As we continue to talk about modern and retro, you've got the round headlight here, which I haven't got it on right now, I can show you it on. You've got a LED light, which doesn't really showing perfectly at the camera, but you can see it flashing the high beam there as well. Upper half here is your regular headlight, lower half is your high beam light. So you've got a single unit, all of which is designed with sharp cutoffs, which is why it didn't appear too bright in the camera, but really nice modern light. It makes you visible to others, but it also gives you that retro styling.
And we'll talk about the suspension while it's here. You've got that retro style suspension, but you've got the little shields out here. Those shields keep the bugs from building up on your forks here and that keeps you from having shock seal or seal issues here later on. So just little modern things, not even to mention that just the modern shocks and suspension of a modern motorcycle are light years ahead of bikes from the '70s, making this a lot more fun to ride.
Taking a look at the bike in the shady side here, you've got the chain, of course, on the other side down here. You've got modern swing arm here, which has a little bit more flare to it. So I really like that. You've also got this modern exhaust that tucks up underneath and cuts short, giving you full view of those nice gold wheels. And then you've got the modern frame up here. Now you've got a whole bunch of features here that are cool. You've got the exposed engine on the Z900. They do sort of a fake slatted look here for air cooled. This is of course a liquid cooled and you've got the cool exhaust pipes that run down through there. So real modern frame, which means it's strong, means it's quality build. You've got the exhaust that come through here, giving you that sporty, modern look as well. But a real clear, easy to see, clean look here. You've got the oil fill window here. The bike's on a side stand and tilted that way, so normally you could just glance at that to see how the oil's doing. Oil fill right there.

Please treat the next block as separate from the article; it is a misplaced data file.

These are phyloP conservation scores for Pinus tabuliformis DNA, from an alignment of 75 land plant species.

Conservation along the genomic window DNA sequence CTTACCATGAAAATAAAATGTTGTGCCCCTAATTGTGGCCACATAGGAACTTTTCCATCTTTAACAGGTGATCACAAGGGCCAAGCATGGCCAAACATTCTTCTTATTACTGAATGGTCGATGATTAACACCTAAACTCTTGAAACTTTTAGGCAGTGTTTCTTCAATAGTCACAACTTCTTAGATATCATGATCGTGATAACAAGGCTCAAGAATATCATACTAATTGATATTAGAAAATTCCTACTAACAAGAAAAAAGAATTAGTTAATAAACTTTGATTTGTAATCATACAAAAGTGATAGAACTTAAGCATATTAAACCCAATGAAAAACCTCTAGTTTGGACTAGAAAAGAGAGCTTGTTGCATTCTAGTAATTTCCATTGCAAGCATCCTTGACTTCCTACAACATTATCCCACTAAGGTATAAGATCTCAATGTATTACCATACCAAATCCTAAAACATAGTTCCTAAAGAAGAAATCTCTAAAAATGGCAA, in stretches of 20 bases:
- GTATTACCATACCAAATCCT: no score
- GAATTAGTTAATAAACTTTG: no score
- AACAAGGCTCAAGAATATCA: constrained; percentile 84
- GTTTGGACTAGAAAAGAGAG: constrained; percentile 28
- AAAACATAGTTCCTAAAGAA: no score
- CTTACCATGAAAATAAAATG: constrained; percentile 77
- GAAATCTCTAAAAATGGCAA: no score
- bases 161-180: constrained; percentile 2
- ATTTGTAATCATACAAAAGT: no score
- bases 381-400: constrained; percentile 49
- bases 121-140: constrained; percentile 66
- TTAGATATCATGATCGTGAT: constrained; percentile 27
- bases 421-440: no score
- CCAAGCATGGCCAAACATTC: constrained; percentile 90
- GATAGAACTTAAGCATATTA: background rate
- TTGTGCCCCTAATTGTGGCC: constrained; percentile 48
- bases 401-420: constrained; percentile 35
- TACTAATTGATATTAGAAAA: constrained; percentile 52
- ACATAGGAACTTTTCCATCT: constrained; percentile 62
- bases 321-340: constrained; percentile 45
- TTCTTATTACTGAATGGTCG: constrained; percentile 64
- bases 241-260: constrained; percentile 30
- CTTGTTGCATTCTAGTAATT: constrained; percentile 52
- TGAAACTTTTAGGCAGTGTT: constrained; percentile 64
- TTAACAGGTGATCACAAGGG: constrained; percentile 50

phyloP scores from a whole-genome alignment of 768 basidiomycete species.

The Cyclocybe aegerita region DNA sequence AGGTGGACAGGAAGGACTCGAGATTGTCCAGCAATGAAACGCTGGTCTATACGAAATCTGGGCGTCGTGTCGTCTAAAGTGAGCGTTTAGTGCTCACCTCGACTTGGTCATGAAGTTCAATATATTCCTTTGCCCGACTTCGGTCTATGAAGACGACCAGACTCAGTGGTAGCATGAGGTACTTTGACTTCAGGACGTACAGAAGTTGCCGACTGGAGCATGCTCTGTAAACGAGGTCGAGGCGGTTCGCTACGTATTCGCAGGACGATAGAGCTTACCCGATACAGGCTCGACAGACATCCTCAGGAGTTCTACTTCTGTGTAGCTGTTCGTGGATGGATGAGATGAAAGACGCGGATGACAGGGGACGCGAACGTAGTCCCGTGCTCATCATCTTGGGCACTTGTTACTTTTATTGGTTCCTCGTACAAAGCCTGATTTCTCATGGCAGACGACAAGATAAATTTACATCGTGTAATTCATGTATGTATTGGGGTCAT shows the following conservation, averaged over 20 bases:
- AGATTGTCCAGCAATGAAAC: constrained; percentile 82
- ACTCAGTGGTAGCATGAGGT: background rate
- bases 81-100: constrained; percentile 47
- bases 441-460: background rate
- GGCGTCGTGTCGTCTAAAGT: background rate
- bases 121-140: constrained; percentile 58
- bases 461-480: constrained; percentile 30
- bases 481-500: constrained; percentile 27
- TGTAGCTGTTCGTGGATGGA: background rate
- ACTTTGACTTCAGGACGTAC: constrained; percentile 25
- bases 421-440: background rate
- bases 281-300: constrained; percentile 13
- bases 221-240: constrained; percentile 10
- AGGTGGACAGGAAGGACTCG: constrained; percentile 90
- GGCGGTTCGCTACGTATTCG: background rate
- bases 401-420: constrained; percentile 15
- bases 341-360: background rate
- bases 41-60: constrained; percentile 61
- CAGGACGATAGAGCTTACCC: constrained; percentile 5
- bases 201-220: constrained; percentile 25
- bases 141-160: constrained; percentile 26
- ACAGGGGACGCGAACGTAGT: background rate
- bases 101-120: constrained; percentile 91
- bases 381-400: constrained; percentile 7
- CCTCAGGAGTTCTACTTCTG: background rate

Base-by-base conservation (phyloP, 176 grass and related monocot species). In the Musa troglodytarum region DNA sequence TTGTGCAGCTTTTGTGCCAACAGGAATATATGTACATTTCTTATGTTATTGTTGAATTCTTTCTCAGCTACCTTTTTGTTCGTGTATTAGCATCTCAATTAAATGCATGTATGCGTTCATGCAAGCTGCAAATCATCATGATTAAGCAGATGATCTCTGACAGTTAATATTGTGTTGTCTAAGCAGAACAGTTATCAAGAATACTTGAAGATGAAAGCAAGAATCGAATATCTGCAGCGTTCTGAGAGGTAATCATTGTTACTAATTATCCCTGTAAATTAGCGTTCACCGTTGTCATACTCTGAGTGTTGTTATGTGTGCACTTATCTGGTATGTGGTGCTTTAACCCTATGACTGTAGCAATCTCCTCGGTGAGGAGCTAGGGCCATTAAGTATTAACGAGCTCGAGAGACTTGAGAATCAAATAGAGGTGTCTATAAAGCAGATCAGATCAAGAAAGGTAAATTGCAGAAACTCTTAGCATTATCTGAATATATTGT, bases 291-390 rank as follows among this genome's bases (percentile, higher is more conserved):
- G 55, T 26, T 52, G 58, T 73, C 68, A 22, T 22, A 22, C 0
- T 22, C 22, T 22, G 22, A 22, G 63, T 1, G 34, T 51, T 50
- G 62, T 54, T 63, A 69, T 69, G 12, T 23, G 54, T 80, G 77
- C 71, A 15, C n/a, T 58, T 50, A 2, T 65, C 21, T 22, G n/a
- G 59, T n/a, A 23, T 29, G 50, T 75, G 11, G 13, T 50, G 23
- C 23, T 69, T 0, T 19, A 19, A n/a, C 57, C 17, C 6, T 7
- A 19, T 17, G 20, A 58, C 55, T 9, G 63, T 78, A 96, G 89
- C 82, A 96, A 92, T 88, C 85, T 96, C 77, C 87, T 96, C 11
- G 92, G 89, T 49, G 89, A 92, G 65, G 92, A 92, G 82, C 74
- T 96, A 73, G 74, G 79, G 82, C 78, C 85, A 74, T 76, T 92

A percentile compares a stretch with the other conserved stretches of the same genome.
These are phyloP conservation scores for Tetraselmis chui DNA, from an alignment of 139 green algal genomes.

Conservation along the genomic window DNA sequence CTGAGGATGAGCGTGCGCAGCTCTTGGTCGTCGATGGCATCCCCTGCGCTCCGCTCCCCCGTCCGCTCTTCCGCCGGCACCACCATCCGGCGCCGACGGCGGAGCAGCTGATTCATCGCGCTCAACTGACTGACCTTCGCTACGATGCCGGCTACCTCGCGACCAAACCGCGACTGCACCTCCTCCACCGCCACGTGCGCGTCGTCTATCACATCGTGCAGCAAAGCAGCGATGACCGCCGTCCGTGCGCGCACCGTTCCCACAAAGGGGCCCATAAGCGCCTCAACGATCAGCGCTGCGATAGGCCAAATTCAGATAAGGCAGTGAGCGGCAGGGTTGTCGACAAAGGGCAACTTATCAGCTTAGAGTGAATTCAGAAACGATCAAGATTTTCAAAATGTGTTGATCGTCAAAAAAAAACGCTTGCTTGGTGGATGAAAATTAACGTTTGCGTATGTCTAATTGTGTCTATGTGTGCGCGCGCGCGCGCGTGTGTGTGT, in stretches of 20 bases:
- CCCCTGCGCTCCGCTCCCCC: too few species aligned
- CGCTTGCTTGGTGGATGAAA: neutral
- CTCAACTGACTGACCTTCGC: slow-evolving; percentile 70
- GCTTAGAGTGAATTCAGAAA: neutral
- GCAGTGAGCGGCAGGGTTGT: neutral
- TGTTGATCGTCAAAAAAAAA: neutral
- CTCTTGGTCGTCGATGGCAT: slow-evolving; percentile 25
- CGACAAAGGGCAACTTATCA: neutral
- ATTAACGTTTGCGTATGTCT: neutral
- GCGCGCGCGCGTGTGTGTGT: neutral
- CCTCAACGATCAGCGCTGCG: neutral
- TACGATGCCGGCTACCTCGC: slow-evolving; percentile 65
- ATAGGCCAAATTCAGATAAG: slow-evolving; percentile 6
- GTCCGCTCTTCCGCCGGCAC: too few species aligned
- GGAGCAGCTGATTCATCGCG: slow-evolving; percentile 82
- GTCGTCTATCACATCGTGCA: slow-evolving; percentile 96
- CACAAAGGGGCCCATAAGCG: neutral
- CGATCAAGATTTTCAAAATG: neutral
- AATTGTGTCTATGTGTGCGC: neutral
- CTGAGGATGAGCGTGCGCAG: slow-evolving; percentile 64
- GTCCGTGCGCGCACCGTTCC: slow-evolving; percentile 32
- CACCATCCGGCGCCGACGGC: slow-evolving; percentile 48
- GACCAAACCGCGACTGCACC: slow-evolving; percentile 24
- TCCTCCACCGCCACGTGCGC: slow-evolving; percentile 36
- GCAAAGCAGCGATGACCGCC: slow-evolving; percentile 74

So it's easy to deal with as an older bike, but of course you don't really have to do as much with it because it just works. There's no adjusting carburetors or something like that. Solid metal brake lever that comes off there. And you've got the rubber padded or rubber mounted metal grips there with the little, if you do drag a peg there, it's got the little tooth there to help you drag. And you've got the modern rear pegs there with the rubber padding there. This little bar right here. Of course that's great for style, it's great for a passenger. It's also great to tie down things. You've got a little clip right here, which you can see. So you can tie down a tail bag on there if you wanted to and keep that paint from getting scratched.
Let's move to that paint right now. All right, I'm trying to freehand my camera here because the paint is really most visible when you move and it is absolutely gorgeous in person. It really doesn't film as well as it should. But this 50th anniversary version is just beautiful. They've got a special paint process and it really stands out as retro but also super stylish. Just want to cover this side of the motorcycle as well. The 650 double overhead camshaft is a real throw back to the '70s when this bike was first inspired, this look came out.
But again, you can't see the metallic paint from your angle, but this is nice metallic paint in here. The red comes up and it's just painted in there. These aren't stickers, that's all painted right through there. And this silver panel here, it's plastic, but it also has a metallic look to it and it is just really cool when you see this bike in the sunshine, it's one of those things there. It just stands out to you more than you would think it would, just because of that paint and because of the details here. One other cool thing, helmet lock down here. This is how they used to do it. The little retro ones were nice down low there. They sometimes put them up higher on a more modern bike, but you've got the retro style plug or retro style clip right there for your helmet lock. And again, that big swing arm here, just overall very modern with that cool styling.